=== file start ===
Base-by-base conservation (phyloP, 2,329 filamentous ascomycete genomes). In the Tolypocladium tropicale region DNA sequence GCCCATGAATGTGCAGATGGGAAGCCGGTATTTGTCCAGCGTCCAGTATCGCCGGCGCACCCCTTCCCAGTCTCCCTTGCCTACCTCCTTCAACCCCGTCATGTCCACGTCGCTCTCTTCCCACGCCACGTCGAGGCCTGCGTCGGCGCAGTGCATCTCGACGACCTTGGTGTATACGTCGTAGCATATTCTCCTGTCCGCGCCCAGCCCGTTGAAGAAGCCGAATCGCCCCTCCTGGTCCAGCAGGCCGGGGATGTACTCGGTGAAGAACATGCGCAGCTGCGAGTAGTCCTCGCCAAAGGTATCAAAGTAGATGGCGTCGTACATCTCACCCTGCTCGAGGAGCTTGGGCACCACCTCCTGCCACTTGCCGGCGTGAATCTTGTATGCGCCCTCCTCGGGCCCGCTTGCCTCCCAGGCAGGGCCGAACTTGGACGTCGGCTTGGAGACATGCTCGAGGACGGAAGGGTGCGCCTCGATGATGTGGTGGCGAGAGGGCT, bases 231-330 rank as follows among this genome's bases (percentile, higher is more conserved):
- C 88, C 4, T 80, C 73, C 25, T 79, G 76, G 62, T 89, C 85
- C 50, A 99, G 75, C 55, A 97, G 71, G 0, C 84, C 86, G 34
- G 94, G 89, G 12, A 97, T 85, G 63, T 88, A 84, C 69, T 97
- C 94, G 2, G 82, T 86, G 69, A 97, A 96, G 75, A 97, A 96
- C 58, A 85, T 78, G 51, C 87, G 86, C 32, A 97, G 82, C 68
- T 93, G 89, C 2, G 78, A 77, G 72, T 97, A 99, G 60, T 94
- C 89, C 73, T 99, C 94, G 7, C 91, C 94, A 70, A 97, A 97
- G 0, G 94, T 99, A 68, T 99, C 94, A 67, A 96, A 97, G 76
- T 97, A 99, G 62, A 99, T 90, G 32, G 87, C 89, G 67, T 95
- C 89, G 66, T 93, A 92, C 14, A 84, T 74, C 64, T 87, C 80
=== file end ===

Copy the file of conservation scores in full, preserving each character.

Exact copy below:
Base-by-base conservation (phyloP, 2,329 filamentous ascomycete genomes). In the Tolypocladium tropicale region DNA sequence GCCCATGAATGTGCAGATGGGAAGCCGGTATTTGTCCAGCGTCCAGTATCGCCGGCGCACCCCTTCCCAGTCTCCCTTGCCTACCTCCTTCAACCCCGTCATGTCCACGTCGCTCTCTTCCCACGCCACGTCGAGGCCTGCGTCGGCGCAGTGCATCTCGACGACCTTGGTGTATACGTCGTAGCATATTCTCCTGTCCGCGCCCAGCCCGTTGAAGAAGCCGAATCGCCCCTCCTGGTCCAGCAGGCCGGGGATGTACTCGGTGAAGAACATGCGCAGCTGCGAGTAGTCCTCGCCAAAGGTATCAAAGTAGATGGCGTCGTACATCTCACCCTGCTCGAGGAGCTTGGGCACCACCTCCTGCCACTTGCCGGCGTGAATCTTGTATGCGCCCTCCTCGGGCCCGCTTGCCTCCCAGGCAGGGCCGAACTTGGACGTCGGCTTGGAGACATGCTCGAGGACGGAAGGGTGCGCCTCGATGATGTGGTGGCGAGAGGGCT, bases 231-330 rank as follows among this genome's bases (percentile, higher is more conserved):
- C 88, C 4, T 80, C 73, C 25, T 79, G 76, G 62, T 89, C 85
- C 50, A 99, G 75, C 55, A 97, G 71, G 0, C 84, C 86, G 34
- G 94, G 89, G 12, A 97, T 85, G 63, T 88, A 84, C 69, T 97
- C 94, G 2, G 82, T 86, G 69, A 97, A 96, G 75, A 97, A 96
- C 58, A 85, T 78, G 51, C 87, G 86, C 32, A 97, G 82, C 68
- T 93, G 89, C 2, G 78, A 77, G 72, T 97, A 99, G 60, T 94
- C 89, C 73, T 99, C 94, G 7, C 91, C 94, A 70, A 97, A 97
- G 0, G 94, T 99, A 68, T 99, C 94, A 67, A 96, A 97, G 76
- T 97, A 99, G 62, A 99, T 90, G 32, G 87, C 89, G 67, T 95
- C 89, G 66, T 93, A 92, C 14, A 84, T 74, C 64, T 87, C 80